Over the years, Marvel and DC have created characters that have become entrenched in pop culture. As the two dominant forces in the world of comics, there is a constant struggle to gain an edge, with each trying to one up the other.

The entertainment giants are in the midst of a cinematic battle, with both companies forming interconnected universes that breathe new life into the iconic heroes and villains that we are all familiar with. And while the competition to win over moviegoers rages on, Marvel and DC are focusing their attention on something new: primetime television.

The medium of television is nothing new to Marvel or DC; they have populated the airwaves with countless cartoon series over the years, most of which have been aimed at children on Saturday mornings (Do you remember those days? Good times, good times).

The difference now is that the shows are of the live-action variety and are geared toward attracting the whole family during the highly coveted primetime slots – and the networks are highly intrigued by the possibilities.

Yesterday, Variety reported that TNT and Warner Bros. are closing in on a deal for a “Titans” pilot, with Nightwing/Dick Grayson as the lead. Writers Akiva Goldsman (“Batman Forever”) and Marc Haimes (“The Last Word”) were brought on board as executive and co-executive producer, respectively.

“Titans” is just the latest in the ongoing trend of comic-based, live-action shows. CW’s “Arrow” and ABC’s “Agents of SHIELD” are currently enjoying success in primetime, drawing praise from critics and viewers alike.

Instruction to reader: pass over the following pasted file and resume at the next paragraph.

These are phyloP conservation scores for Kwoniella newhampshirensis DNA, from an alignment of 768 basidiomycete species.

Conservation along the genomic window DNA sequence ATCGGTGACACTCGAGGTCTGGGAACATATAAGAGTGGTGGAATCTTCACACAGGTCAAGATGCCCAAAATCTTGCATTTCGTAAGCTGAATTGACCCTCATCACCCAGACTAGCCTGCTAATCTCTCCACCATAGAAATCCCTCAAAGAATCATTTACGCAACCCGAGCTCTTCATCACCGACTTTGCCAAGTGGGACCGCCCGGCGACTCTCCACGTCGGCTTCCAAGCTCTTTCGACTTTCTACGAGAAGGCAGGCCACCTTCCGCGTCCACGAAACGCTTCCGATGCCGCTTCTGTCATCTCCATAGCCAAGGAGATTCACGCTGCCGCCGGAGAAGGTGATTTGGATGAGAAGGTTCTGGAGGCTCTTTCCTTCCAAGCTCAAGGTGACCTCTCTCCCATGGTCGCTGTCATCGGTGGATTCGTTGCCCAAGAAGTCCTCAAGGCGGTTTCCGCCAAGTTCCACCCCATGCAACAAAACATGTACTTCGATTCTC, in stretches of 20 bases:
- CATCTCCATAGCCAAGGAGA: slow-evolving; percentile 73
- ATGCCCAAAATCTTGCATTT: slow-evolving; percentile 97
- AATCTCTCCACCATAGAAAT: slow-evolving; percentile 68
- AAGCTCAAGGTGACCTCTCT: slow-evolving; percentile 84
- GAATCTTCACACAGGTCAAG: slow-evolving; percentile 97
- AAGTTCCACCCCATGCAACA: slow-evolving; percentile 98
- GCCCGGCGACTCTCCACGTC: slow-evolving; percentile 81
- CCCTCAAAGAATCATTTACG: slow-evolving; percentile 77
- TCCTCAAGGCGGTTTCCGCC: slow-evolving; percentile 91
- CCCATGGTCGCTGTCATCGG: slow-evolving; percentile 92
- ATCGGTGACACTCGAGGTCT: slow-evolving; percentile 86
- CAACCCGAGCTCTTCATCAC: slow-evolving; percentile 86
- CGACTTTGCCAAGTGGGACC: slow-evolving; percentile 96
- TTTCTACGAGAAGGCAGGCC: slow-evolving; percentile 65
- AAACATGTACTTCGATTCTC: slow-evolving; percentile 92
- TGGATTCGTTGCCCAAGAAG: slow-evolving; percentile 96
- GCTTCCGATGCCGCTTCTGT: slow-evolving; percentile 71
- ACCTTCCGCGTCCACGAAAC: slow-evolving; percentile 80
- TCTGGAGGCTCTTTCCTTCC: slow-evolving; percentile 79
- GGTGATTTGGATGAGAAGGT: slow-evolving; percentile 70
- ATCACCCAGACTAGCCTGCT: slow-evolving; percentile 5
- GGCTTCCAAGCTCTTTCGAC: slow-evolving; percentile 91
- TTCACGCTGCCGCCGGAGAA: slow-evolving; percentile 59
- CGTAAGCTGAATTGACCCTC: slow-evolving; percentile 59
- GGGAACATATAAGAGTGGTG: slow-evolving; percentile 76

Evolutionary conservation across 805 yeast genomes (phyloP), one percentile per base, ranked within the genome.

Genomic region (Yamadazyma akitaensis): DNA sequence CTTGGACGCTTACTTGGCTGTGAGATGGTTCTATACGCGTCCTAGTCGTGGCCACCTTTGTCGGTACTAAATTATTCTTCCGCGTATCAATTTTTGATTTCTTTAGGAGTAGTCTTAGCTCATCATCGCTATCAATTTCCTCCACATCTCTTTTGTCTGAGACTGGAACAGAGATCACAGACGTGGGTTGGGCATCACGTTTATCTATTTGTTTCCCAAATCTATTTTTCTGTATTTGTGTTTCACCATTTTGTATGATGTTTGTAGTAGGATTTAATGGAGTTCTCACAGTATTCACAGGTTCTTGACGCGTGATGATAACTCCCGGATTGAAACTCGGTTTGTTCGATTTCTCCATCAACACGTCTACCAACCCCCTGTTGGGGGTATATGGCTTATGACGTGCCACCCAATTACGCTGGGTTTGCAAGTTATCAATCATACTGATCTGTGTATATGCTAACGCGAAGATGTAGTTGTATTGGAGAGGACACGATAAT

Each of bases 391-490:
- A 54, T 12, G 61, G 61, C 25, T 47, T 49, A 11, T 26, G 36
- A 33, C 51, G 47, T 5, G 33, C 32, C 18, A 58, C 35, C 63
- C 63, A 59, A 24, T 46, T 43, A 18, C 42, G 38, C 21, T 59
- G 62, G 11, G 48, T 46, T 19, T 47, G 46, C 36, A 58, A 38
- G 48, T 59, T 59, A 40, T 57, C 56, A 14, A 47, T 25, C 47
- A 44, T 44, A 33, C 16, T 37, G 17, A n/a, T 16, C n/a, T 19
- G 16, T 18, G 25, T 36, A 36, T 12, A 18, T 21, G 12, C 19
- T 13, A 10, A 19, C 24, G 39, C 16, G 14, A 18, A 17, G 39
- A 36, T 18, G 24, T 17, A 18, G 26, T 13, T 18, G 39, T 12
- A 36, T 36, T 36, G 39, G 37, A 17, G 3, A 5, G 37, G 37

This fall, DC will also roll out “Gotham” on FOX, “Constantine” on NBC and “The Flash” on CW. Marvel has announced plans for “Daredevil” and “Agent Carter” series some time in 2015.

It’s no coincidence that there is an influx of these live-action series at this current time. It coincides with the box office success, but some people have also proclaimed  that we are in the “Golden Era” of television, due to character development, story creation and production value.

While all of those elements are critical for the success of a television series, the increased production value is probably the most important, especially in the superhero genre. The greater production budget can greatly contribute to the special effects, settings and overall spectacle that we are accustomed to when it comes to our superheroes and super villains.

It will be interesting to see if Marvel and DC will tie in the shows with future movies. “Agents of SHIELD” was able to do just that with “Captain America: The Winter Soldier.” It would be beneficial in drawing in more viewers and adding to the respective universes.

Regardless of what happens, superhero fans benefit from this ongoing clash of heavyweights. Are you looking forward to any of the aforementioned shows? If so, which show(s)?